Minervois: press rehearsal

A brief intro to Minervois…

Underneath the glowering Montagne Noire, due east of Carcassonne, sits the Languedoc region of Minervois. It’s an impressive backdrop for an area that can produce some entertaining wines. The region refers to the village of Minerve, named after Minerva, the Roman goddess of wisdom and patron of the arts. It’s a small, picturesque jumble of stones perched on top of a steep gorge. Its wines are as dramatic as its landscape.

A drop of white and a splash of rosé is made in Minervois but the vast majority is red, and from four principal players: Carignan, Syrah, Mourvèdre and Grenache. To these are added a supporting cast of characterful locals including Cinsault, Terret, Aspiran, Lledoner Pelut and Piquepoul Noir. This is a hot, parched land and the concentrated grapes make rambunctious wines with Mediterranean themes of black olive, wild herbs and ripe black berries.

The reds can be riveting, but if they get too intense light relief can be found in the sweet wines made around St-Jean-de-Minervois in the far north eastern corner. These are made from Muscat Blanc à Petits Grains, and although full and luscious, they retain a fresh floral side that other Languedoc sweet wines don’t always offer.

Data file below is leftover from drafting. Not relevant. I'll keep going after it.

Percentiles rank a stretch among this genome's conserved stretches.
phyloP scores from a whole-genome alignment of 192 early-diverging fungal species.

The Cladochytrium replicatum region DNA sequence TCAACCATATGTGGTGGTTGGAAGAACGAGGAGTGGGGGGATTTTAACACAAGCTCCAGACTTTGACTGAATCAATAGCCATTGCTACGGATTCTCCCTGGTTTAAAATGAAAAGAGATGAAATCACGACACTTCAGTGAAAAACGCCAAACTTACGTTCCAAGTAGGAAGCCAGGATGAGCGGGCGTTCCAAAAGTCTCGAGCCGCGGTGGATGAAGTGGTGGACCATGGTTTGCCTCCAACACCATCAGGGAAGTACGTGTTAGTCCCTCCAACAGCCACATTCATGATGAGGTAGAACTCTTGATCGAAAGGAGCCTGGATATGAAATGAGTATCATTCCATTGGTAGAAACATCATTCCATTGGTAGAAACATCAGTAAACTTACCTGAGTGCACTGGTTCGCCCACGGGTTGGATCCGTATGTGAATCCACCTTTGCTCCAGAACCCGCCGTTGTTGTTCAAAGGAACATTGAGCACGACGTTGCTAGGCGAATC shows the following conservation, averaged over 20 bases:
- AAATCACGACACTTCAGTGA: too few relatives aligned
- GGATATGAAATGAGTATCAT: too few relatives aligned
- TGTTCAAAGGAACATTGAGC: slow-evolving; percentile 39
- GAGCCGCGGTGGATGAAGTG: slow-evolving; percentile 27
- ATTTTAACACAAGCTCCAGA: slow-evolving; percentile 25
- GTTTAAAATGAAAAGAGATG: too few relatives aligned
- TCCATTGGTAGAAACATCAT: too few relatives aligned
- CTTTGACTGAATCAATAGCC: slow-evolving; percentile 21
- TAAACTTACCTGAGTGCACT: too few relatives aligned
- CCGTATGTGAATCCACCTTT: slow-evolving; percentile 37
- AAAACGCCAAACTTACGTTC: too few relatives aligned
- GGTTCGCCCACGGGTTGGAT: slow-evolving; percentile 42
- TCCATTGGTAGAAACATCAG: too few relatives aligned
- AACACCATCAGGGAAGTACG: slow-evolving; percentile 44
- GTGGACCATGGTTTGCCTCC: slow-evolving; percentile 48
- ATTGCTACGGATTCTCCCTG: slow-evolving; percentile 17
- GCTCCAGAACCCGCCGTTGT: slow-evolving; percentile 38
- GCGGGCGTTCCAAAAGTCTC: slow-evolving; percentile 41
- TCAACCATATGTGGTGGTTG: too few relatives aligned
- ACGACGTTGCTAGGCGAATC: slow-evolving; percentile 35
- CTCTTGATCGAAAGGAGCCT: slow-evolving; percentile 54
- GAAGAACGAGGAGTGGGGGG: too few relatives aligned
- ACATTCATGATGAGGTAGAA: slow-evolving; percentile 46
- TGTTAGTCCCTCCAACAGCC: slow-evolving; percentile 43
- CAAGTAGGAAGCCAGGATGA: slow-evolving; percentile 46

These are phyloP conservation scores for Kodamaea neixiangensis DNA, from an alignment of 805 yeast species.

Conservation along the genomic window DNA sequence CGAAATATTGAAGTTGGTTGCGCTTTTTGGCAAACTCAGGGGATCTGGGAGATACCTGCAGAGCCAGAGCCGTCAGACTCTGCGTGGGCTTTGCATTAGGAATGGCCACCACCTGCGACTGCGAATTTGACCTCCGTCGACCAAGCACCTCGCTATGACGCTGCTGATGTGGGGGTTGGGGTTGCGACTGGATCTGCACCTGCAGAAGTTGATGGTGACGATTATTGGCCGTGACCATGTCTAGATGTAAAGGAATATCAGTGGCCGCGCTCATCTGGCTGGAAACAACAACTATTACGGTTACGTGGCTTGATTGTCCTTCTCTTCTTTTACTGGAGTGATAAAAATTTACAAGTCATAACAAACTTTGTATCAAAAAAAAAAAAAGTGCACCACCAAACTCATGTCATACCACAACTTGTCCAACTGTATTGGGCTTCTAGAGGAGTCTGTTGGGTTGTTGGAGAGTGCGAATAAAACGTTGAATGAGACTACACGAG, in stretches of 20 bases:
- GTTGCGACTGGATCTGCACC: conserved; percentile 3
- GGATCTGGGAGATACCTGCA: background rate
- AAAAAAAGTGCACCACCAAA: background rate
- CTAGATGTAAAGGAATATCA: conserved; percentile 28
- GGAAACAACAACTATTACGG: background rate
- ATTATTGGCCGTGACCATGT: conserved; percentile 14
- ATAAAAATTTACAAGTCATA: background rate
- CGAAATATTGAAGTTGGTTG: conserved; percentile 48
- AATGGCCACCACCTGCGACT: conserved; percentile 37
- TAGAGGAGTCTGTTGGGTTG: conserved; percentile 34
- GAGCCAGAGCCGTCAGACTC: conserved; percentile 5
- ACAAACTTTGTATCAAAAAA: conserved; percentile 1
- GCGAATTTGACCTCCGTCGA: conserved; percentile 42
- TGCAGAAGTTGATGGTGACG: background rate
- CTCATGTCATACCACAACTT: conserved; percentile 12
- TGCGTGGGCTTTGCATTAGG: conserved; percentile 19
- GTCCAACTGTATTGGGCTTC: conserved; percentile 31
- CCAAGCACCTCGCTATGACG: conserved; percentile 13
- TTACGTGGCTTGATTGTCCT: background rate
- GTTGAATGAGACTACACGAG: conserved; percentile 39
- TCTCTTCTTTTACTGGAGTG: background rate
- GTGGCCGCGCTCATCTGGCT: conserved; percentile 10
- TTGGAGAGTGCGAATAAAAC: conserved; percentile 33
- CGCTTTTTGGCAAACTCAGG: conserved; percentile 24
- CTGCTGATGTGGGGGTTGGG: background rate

Back in the centre of the region, in the foothills of the Montagne Noir, you come across the tiny village of La Livinière. The surrounding vineyards enjoy a favourable microclimate, which has led to the wines being given the elevated appellation of ‘Minervois-La Livinière’. Always red, the wines from this south-facing amphitheatre combine fullness and power with a textural finesse rarely found elsewhere in the Languedoc. The cool breezes that descend from the mountain add freshness and energy. Though usually benevolent, these winds can occasionally turn angry, building into raging tempests that lash the vineyards.

The extremes of weather haven’t put off foreign investors, with winemakers from Burgundy, Bordeaux and even further afield all arriving to stage their own productions – often to great acclaim. Names to look out for are Abbotts & Delaunay, L’Ostal Cazes, Château de Cesseras and Château Maris. At the cheaper end, the wines can have trouble containing their Falstaffian excesses, but the best are finding a broader range and more subtlety of expression. Minervois may be an ancient setting, but the wines are still developing; its best performances are yet to come.

 First published in Living France magazine.